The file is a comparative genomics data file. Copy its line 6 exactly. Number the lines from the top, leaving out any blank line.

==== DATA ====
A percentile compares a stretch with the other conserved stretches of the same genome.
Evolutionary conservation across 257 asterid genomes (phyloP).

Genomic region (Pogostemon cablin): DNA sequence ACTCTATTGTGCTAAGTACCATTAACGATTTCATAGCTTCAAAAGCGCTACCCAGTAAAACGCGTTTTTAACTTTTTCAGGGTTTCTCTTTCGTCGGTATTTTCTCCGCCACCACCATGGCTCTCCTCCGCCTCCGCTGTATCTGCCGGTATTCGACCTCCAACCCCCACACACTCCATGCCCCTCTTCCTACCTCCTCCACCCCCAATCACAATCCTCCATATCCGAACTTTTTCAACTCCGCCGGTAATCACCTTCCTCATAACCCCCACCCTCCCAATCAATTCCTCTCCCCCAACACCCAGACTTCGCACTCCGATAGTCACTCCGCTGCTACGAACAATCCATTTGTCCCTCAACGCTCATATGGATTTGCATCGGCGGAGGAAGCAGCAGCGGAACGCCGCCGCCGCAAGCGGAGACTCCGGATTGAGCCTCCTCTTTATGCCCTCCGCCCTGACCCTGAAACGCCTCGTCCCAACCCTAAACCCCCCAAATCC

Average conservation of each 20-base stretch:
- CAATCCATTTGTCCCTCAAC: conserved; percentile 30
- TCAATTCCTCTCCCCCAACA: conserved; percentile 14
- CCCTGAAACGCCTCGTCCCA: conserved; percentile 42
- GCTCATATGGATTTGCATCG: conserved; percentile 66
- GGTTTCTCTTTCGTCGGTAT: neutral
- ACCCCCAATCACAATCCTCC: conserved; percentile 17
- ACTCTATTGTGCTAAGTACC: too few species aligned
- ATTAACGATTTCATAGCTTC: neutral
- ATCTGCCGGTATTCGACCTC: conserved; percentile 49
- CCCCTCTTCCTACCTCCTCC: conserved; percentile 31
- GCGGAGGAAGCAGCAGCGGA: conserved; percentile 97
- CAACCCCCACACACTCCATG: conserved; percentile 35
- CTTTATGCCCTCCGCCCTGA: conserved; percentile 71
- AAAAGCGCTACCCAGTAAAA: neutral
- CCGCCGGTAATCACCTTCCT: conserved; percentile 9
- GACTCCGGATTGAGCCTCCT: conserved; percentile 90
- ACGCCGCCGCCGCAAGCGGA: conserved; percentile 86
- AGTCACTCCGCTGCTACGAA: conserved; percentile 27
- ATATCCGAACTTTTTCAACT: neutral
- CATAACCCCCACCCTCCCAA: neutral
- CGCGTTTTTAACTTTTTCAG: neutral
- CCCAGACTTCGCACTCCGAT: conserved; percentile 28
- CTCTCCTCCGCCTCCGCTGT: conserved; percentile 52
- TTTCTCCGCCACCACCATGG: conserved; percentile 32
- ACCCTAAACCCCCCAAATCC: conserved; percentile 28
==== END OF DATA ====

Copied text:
- TCAATTCCTCTCCCCCAACA: conserved; percentile 14